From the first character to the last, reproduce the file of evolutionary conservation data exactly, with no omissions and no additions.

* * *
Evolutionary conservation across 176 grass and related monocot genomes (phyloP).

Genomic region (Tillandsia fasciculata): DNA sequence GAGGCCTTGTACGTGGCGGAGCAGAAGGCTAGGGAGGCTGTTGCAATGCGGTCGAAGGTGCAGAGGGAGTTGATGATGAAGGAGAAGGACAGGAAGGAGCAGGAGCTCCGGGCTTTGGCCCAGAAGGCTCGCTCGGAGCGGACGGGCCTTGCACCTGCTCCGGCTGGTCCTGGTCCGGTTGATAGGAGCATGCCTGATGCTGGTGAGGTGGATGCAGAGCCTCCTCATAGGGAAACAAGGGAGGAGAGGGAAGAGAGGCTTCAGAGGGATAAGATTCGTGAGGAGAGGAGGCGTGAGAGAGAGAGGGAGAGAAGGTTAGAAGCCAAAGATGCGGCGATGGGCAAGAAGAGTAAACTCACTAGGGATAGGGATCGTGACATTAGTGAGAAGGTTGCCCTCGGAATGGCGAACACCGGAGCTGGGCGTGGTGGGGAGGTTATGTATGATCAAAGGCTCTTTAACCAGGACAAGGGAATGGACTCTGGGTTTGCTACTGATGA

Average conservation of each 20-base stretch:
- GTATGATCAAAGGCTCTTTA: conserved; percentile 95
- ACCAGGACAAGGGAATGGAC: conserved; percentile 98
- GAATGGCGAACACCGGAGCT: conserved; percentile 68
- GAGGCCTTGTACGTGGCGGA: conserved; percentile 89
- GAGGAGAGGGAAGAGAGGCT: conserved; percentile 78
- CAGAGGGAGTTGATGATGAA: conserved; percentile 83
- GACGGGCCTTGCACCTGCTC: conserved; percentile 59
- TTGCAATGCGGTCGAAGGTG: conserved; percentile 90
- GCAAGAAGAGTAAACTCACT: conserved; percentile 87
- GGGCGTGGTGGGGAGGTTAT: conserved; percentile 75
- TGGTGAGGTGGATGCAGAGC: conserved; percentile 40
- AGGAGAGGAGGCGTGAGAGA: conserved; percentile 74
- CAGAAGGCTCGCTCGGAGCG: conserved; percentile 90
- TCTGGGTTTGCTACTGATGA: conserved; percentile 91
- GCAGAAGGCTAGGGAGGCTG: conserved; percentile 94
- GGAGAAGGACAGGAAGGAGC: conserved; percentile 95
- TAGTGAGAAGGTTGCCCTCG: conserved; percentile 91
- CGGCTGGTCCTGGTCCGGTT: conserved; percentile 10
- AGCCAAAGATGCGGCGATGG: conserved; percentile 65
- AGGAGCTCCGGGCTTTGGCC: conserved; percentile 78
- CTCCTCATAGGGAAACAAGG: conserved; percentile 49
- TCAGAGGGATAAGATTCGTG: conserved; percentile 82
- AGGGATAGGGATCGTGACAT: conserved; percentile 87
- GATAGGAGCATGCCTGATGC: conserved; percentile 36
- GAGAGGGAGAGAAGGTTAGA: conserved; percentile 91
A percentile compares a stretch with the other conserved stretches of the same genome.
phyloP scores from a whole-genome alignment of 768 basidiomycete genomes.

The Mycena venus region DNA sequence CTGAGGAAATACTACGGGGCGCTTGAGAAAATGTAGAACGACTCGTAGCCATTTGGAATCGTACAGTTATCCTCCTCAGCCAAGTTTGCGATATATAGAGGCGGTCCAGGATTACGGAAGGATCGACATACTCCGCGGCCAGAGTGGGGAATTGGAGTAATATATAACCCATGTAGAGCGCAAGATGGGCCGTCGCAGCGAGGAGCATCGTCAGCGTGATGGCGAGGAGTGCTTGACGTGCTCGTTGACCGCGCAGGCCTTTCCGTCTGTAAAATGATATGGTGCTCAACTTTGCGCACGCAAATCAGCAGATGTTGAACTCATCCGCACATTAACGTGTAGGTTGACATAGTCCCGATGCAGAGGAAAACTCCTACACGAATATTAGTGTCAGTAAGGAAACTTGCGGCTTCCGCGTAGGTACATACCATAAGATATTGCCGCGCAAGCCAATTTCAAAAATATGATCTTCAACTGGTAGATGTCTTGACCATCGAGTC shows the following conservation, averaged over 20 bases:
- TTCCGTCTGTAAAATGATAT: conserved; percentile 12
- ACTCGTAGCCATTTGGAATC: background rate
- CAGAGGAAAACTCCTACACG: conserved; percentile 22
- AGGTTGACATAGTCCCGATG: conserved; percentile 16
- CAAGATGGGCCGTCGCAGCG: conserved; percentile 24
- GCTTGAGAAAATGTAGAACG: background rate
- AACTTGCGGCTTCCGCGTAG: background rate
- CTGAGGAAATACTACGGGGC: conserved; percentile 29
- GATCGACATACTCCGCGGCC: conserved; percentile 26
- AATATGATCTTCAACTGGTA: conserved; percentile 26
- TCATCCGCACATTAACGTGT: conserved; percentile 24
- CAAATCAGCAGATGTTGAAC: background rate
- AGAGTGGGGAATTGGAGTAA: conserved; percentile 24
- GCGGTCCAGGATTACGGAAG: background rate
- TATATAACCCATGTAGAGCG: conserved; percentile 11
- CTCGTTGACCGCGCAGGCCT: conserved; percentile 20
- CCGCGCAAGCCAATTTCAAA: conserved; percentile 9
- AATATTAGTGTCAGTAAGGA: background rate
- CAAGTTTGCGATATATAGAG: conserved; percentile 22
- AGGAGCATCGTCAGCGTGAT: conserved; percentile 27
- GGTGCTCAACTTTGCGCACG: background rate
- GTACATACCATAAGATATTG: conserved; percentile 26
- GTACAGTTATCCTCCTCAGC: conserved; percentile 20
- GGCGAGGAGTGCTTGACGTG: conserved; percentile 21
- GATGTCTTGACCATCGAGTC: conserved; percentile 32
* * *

Evolutionary conservation across 176 grass and related monocot genomes (phyloP).

Genomic region (Tillandsia fasciculata): DNA sequence GAGGCCTTGTACGTGGCGGAGCAGAAGGCTAGGGAGGCTGTTGCAATGCGGTCGAAGGTGCAGAGGGAGTTGATGATGAAGGAGAAGGACAGGAAGGAGCAGGAGCTCCGGGCTTTGGCCCAGAAGGCTCGCTCGGAGCGGACGGGCCTTGCACCTGCTCCGGCTGGTCCTGGTCCGGTTGATAGGAGCATGCCTGATGCTGGTGAGGTGGATGCAGAGCCTCCTCATAGGGAAACAAGGGAGGAGAGGGAAGAGAGGCTTCAGAGGGATAAGATTCGTGAGGAGAGGAGGCGTGAGAGAGAGAGGGAGAGAAGGTTAGAAGCCAAAGATGCGGCGATGGGCAAGAAGAGTAAACTCACTAGGGATAGGGATCGTGACATTAGTGAGAAGGTTGCCCTCGGAATGGCGAACACCGGAGCTGGGCGTGGTGGGGAGGTTATGTATGATCAAAGGCTCTTTAACCAGGACAAGGGAATGGACTCTGGGTTTGCTACTGATGA

Average conservation of each 20-base stretch:
- GTATGATCAAAGGCTCTTTA: conserved; percentile 95
- ACCAGGACAAGGGAATGGAC: conserved; percentile 98
- GAATGGCGAACACCGGAGCT: conserved; percentile 68
- GAGGCCTTGTACGTGGCGGA: conserved; percentile 89
- GAGGAGAGGGAAGAGAGGCT: conserved; percentile 78
- CAGAGGGAGTTGATGATGAA: conserved; percentile 83
- GACGGGCCTTGCACCTGCTC: conserved; percentile 59
- TTGCAATGCGGTCGAAGGTG: conserved; percentile 90
- GCAAGAAGAGTAAACTCACT: conserved; percentile 87
- GGGCGTGGTGGGGAGGTTAT: conserved; percentile 75
- TGGTGAGGTGGATGCAGAGC: conserved; percentile 40
- AGGAGAGGAGGCGTGAGAGA: conserved; percentile 74
- CAGAAGGCTCGCTCGGAGCG: conserved; percentile 90
- TCTGGGTTTGCTACTGATGA: conserved; percentile 91
- GCAGAAGGCTAGGGAGGCTG: conserved; percentile 94
- GGAGAAGGACAGGAAGGAGC: conserved; percentile 95
- TAGTGAGAAGGTTGCCCTCG: conserved; percentile 91
- CGGCTGGTCCTGGTCCGGTT: conserved; percentile 10
- AGCCAAAGATGCGGCGATGG: conserved; percentile 65
- AGGAGCTCCGGGCTTTGGCC: conserved; percentile 78
- CTCCTCATAGGGAAACAAGG: conserved; percentile 49
- TCAGAGGGATAAGATTCGTG: conserved; percentile 82
- AGGGATAGGGATCGTGACAT: conserved; percentile 87
- GATAGGAGCATGCCTGATGC: conserved; percentile 36
- GAGAGGGAGAGAAGGTTAGA: conserved; percentile 91
A percentile compares a stretch with the other conserved stretches of the same genome.
phyloP scores from a whole-genome alignment of 768 basidiomycete genomes.

The Mycena venus region DNA sequence CTGAGGAAATACTACGGGGCGCTTGAGAAAATGTAGAACGACTCGTAGCCATTTGGAATCGTACAGTTATCCTCCTCAGCCAAGTTTGCGATATATAGAGGCGGTCCAGGATTACGGAAGGATCGACATACTCCGCGGCCAGAGTGGGGAATTGGAGTAATATATAACCCATGTAGAGCGCAAGATGGGCCGTCGCAGCGAGGAGCATCGTCAGCGTGATGGCGAGGAGTGCTTGACGTGCTCGTTGACCGCGCAGGCCTTTCCGTCTGTAAAATGATATGGTGCTCAACTTTGCGCACGCAAATCAGCAGATGTTGAACTCATCCGCACATTAACGTGTAGGTTGACATAGTCCCGATGCAGAGGAAAACTCCTACACGAATATTAGTGTCAGTAAGGAAACTTGCGGCTTCCGCGTAGGTACATACCATAAGATATTGCCGCGCAAGCCAATTTCAAAAATATGATCTTCAACTGGTAGATGTCTTGACCATCGAGTC shows the following conservation, averaged over 20 bases:
- TTCCGTCTGTAAAATGATAT: conserved; percentile 12
- ACTCGTAGCCATTTGGAATC: background rate
- CAGAGGAAAACTCCTACACG: conserved; percentile 22
- AGGTTGACATAGTCCCGATG: conserved; percentile 16
- CAAGATGGGCCGTCGCAGCG: conserved; percentile 24
- GCTTGAGAAAATGTAGAACG: background rate
- AACTTGCGGCTTCCGCGTAG: background rate
- CTGAGGAAATACTACGGGGC: conserved; percentile 29
- GATCGACATACTCCGCGGCC: conserved; percentile 26
- AATATGATCTTCAACTGGTA: conserved; percentile 26
- TCATCCGCACATTAACGTGT: conserved; percentile 24
- CAAATCAGCAGATGTTGAAC: background rate
- AGAGTGGGGAATTGGAGTAA: conserved; percentile 24
- GCGGTCCAGGATTACGGAAG: background rate
- TATATAACCCATGTAGAGCG: conserved; percentile 11
- CTCGTTGACCGCGCAGGCCT: conserved; percentile 20
- CCGCGCAAGCCAATTTCAAA: conserved; percentile 9
- AATATTAGTGTCAGTAAGGA: background rate
- CAAGTTTGCGATATATAGAG: conserved; percentile 22
- AGGAGCATCGTCAGCGTGAT: conserved; percentile 27
- GGTGCTCAACTTTGCGCACG: background rate
- GTACATACCATAAGATATTG: conserved; percentile 26
- GTACAGTTATCCTCCTCAGC: conserved; percentile 20
- GGCGAGGAGTGCTTGACGTG: conserved; percentile 21
- GATGTCTTGACCATCGAGTC: conserved; percentile 32